Nick Cohen has a piece in the Observer on censorship at UK universities. He starts, as he should, with Chris and Abhishek.
On the morning of 3 October, Chris Moos and Abhishek Phadnis put on joke T-shirts, of the kind students wear the world over, and went to man the Atheist, Secularist and Humanist Society stall at the London School of Economics freshers’ fair. The bullying the university authorities visited upon them for the next 36 hours should provoke the most important free speech court case to hit British universities in years. It certainly deserves to.
Both the left and the right complain about censorship, both engage in it, Nick points out.
The Moos and Phadnis case cuts through the hubbub of charge and counter-charge. It shows that authoritarians of all stripes share the same vices, and not just because you know without needing to wait for their careers to “progress” that today’s repressive student union politicians will be tomorrow’s repressive human resources managers and Labour home secretaries.
The students wore Jesus and Mo T-shirts with designs by a wonderfully acid British cartoonist, who wisely never discloses his real name. Jesus and Mo are holding a banner that says: “Stop drawing holy prophets in a disrespectful manner NOW!” Mo also has a placard that reads: “Religion is NOT funny” and is saying: “If this doesn’t work, I say we start BURNING stuff.”
Are you offended? Really? Oh dear that’s a pity, because if you cannot take a satirical reference to real religious censorship, your fragile sensibilities should be your problem and no one else’s.
To fill out the claim a bit more: there is such a thing as religious censorship; it’s active and widespread in the world right now; the cartoon skewers it neatly and economically; it’s a thing worth skewering, and skewering it causes real harm to no one. (What about religious censors?! Spare a thought for them. The cartoon might convince some people that what they do is not a good thing to do. Yes, it might. That form of “harm” is a risk of doing things that are not good things to do.)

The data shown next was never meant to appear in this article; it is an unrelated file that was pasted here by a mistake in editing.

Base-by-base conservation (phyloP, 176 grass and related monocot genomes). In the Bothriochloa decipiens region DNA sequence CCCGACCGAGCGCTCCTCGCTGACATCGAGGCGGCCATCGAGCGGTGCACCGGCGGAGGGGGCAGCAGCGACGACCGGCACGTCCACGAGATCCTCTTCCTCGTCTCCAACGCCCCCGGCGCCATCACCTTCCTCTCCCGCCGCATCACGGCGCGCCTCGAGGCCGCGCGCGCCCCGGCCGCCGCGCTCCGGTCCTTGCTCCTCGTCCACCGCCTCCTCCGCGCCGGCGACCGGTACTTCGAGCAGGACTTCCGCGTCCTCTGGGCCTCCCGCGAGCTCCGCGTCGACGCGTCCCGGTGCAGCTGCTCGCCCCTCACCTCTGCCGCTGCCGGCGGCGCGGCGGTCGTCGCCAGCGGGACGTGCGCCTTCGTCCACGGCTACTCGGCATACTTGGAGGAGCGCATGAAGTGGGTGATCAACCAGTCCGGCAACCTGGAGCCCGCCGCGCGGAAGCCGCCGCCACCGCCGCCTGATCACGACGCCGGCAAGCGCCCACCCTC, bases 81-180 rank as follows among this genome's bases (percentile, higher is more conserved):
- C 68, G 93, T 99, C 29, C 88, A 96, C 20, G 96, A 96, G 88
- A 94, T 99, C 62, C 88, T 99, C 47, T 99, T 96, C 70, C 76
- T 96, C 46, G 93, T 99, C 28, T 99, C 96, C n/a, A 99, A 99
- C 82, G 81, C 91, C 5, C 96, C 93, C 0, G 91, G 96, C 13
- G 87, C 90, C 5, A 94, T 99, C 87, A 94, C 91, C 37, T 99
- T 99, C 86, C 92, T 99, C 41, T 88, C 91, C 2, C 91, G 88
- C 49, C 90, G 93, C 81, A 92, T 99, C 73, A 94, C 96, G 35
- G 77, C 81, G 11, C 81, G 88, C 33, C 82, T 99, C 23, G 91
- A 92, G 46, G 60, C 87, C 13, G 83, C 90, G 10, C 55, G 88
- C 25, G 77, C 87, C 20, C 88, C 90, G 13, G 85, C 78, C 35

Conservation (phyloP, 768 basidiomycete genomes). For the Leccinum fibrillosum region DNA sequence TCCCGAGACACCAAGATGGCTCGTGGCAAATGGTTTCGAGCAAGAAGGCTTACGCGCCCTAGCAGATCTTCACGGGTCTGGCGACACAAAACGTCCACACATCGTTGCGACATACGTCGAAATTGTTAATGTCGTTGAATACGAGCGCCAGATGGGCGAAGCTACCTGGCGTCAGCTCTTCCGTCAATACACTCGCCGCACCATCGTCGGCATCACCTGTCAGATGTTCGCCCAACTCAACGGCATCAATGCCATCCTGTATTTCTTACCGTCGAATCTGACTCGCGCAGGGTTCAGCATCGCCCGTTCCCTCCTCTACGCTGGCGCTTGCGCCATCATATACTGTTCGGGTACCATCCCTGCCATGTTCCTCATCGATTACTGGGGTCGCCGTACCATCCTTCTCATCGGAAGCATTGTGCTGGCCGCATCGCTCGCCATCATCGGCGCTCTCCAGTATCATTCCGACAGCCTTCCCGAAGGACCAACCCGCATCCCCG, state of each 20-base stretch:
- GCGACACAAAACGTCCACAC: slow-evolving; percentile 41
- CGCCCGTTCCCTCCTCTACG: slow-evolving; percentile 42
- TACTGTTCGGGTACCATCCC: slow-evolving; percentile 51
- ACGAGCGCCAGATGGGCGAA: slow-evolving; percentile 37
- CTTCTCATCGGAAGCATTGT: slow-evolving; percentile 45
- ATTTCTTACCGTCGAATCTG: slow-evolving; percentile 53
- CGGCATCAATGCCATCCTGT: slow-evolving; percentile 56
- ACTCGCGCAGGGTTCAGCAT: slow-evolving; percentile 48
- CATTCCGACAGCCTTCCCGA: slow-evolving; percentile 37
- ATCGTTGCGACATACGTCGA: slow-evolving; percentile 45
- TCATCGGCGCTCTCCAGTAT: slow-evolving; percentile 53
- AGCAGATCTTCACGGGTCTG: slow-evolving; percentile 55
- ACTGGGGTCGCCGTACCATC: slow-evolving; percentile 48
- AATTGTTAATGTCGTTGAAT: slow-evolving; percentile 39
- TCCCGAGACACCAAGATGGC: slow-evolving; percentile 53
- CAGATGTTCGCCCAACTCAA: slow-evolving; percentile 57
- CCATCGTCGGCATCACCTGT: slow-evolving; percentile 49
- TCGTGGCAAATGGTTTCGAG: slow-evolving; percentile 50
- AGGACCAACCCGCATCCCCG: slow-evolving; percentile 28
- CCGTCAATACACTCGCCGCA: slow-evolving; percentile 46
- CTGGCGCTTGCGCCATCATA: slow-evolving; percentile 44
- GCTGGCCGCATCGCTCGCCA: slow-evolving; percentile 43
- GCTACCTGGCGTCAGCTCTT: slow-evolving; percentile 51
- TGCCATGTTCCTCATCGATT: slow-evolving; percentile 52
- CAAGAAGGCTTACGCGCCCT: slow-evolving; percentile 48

The political hacks of LSE’s student union, who are studying at a university that Sidney and Beatrice Webb founded in 1894 to promote “modern” education on “socialist lines,” knew nothing of basic principles. They decided that the modern and socialist thing to do was silence freethinkers.
Student union officials told them to “lose the T-shirts” and pulled atheist literature from the stall. When the young atheists asked why they should submit to this impertinent demand, the hacks replied that the T-shirts were “of course, offensive”. They did not say why. The LSE’s security guards arrived and threatened to expel the atheists. Wearing the T-shirts was an act of “harassment” that could “offend others”, they said.
Student union officials and security guards teaming up against the atheists. Heart-warming, ain’t it.